from The American Heritage® Dictionary of the English Language, 5th Edition.
- noun A rope or chain used to steady the bowsprit of a ship.
from The Century Dictionary.
- noun Nautical, one of two or three ropes or chains extending from the outer end of the bowsprit to the cut-water. Their function is to hold the bowsprit down in its place, and counteract the upward strain exerted by the headstays.
from the GNU version of the Collaborative International Dictionary of English.
- noun (Naut.) A rope or chain to confine the bowsprit of a ship downward to the stem or cutwater; -- usually in the pl.
from Wiktionary, Creative Commons Attribution/Share-Alike License.
- noun nautical A strong
ropeor chain riggingrunning from the end of the bowspritto the ship's stemor cutwater
Sorry, no etymologies found.
The Kanaka caught the bobstay, climbed over the bow, and crawled aft.
I heard the wind sighing in the rigging of my boat, I heard the halyards napping on the mast, and I wondered if the mooring chains were chafing at the bobstay in the running tide.
The little craft was tossing in the heavy swell, and before she had been in the pack for ten minutes she came down on a cake of ice and broke the bobstay.
Our bobstay snapped like sealing-wax, our mainsail rent like ribbon, our foresail flew away, and she would not answer her helm, and we remained in the trough of the waves, which rose awfully high.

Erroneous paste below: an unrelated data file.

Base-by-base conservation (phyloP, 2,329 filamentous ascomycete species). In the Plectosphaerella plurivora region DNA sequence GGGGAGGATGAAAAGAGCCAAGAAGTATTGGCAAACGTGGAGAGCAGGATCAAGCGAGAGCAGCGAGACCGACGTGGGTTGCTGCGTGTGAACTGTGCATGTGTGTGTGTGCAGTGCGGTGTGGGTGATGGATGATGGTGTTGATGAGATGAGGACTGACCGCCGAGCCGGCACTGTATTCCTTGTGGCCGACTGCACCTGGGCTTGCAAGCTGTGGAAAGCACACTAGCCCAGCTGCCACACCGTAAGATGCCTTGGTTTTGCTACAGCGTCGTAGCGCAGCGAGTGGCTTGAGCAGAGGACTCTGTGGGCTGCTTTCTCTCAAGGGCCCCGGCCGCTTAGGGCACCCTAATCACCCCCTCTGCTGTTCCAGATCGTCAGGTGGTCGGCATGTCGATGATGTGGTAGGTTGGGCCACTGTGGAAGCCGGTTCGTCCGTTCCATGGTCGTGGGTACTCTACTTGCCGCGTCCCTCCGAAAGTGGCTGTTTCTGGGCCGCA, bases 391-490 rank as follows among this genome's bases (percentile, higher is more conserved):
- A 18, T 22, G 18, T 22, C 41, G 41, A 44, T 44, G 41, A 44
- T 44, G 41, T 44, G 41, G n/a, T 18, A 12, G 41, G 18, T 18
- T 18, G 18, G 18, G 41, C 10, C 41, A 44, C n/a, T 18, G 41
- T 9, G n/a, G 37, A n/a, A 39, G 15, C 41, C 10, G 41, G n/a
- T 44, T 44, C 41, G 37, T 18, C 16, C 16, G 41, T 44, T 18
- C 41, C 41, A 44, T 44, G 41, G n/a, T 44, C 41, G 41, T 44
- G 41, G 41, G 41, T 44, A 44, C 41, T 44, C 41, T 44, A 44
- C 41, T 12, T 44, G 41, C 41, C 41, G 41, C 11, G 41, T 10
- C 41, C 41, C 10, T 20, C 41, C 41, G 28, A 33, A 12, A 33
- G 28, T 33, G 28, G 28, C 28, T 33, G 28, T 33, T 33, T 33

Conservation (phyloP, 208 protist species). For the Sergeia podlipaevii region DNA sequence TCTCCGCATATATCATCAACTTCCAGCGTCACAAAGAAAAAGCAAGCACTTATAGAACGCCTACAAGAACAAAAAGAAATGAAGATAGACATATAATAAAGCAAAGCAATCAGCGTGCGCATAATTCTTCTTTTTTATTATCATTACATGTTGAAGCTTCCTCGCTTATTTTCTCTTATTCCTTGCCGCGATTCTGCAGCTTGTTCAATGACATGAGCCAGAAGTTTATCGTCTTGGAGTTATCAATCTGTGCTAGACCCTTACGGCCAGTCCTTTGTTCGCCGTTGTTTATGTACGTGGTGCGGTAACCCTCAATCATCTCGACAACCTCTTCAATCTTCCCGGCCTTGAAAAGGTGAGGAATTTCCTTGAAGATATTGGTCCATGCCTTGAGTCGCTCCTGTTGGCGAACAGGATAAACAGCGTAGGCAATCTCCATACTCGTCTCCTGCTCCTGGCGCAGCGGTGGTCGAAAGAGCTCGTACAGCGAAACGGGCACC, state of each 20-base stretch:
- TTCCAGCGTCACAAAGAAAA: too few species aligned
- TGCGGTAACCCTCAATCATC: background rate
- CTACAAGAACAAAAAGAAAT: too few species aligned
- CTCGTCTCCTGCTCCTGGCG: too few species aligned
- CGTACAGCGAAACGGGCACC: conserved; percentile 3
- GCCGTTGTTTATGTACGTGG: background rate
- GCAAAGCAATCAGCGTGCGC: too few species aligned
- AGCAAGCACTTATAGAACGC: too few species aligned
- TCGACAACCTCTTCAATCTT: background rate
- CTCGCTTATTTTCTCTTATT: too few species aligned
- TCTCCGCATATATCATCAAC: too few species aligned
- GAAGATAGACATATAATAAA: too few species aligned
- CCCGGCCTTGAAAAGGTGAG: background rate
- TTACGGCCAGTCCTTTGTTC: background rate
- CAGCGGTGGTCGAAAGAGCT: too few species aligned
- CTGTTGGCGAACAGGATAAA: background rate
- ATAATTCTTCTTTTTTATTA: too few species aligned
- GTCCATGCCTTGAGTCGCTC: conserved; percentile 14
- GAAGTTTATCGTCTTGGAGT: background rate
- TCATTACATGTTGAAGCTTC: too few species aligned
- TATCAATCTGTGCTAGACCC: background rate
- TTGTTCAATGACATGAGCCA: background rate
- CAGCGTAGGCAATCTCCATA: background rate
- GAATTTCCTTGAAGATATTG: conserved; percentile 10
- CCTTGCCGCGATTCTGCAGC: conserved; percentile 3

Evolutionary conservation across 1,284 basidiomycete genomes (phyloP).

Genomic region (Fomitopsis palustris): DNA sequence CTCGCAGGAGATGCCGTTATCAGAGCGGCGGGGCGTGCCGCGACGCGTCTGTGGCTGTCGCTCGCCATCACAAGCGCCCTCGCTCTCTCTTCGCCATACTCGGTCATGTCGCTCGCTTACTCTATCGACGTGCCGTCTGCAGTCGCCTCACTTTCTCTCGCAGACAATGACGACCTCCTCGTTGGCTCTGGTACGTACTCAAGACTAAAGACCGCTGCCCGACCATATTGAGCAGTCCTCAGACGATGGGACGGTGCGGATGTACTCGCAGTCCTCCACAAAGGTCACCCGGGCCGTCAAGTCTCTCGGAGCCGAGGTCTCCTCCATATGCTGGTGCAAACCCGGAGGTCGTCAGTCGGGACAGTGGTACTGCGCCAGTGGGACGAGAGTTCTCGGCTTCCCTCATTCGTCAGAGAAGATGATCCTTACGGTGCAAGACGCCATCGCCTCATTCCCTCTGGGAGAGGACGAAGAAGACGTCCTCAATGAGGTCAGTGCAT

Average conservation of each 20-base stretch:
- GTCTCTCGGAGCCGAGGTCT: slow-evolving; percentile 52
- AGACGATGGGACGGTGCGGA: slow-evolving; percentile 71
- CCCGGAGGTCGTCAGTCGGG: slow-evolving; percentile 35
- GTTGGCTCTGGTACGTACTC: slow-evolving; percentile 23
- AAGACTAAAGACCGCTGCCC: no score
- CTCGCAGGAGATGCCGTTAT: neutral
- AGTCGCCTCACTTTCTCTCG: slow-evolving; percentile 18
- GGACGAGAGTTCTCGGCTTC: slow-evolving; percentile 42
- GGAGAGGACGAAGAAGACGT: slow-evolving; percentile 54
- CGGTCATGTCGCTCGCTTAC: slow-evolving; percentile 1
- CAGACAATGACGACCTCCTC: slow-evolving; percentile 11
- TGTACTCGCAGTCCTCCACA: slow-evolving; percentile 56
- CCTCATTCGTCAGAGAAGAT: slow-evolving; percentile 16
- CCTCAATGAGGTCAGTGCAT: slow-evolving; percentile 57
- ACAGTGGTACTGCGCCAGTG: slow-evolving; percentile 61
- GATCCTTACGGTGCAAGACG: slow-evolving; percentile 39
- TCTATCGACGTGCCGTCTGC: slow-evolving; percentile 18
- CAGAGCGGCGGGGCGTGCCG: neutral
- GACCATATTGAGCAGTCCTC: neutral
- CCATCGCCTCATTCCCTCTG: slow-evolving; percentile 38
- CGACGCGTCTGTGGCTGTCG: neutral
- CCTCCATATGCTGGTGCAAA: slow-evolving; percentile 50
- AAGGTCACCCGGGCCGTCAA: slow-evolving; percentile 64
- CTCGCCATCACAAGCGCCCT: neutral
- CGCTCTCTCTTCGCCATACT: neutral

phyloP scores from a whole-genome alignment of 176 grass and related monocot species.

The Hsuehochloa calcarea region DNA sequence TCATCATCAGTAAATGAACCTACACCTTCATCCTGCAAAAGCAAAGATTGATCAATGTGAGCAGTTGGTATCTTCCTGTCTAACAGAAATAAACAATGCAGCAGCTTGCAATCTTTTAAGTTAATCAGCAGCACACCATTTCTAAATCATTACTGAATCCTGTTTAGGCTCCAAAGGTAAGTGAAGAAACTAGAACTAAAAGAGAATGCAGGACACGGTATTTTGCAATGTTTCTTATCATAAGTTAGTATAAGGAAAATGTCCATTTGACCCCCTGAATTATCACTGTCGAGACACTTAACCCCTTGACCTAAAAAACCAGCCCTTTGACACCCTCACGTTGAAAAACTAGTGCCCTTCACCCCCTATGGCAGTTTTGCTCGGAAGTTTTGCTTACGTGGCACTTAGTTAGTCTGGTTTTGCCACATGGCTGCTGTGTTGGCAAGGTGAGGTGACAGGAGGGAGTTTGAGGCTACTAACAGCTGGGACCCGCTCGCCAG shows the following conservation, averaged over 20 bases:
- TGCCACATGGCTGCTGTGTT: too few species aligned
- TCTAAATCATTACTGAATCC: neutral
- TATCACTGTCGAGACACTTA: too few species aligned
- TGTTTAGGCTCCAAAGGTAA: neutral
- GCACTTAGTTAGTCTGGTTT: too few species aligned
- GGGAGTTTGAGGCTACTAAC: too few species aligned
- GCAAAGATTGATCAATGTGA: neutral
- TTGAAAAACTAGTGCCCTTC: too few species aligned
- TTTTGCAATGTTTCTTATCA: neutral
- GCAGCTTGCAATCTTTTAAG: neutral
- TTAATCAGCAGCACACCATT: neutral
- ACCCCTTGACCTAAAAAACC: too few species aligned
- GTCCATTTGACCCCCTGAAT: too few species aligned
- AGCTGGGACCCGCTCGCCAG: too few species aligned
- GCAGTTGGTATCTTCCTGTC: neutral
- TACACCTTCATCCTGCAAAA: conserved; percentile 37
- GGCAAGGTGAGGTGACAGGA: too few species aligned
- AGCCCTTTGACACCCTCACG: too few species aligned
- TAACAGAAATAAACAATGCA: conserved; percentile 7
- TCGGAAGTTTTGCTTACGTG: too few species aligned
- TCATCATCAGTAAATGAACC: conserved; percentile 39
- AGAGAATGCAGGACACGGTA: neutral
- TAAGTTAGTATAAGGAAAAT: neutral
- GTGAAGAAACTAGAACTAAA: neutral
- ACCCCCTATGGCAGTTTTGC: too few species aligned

When we had wind, we used it to the utmost; but we did not do this without the loss of one or two things; the new jib-sheet broke a couple of times, and one night we carried away the outer bobstay of the jib-boom.
On the forward side of the stem a segment-shaped iron was bolted from the bobstay-bolt to some way under the keel.
He had doubled round the bows of the yacht, and I did the same, ducked under the bowsprit, forgetting the bobstay, and fell violently on my head, with all the wind knocked out of me by a wire rope and block whose strength and bulk was one of the glories of the Dulcibella.
A filthy hole I call it; we had to stop a couple of days, as we fouled a buoy coming in and carried away the bobstay; we lay in a dirty little tidal dock, and there was nothing to do on shore. '
After this, climbing up the bobstay, he regained the deck, and proceeded to dry his hairy frame on an ancient flannel shirt.
Sea, the lookout forward called the attention of the officer of the watch to the fact that a huge shark was jammed in between the bobstay-shackle and the stem.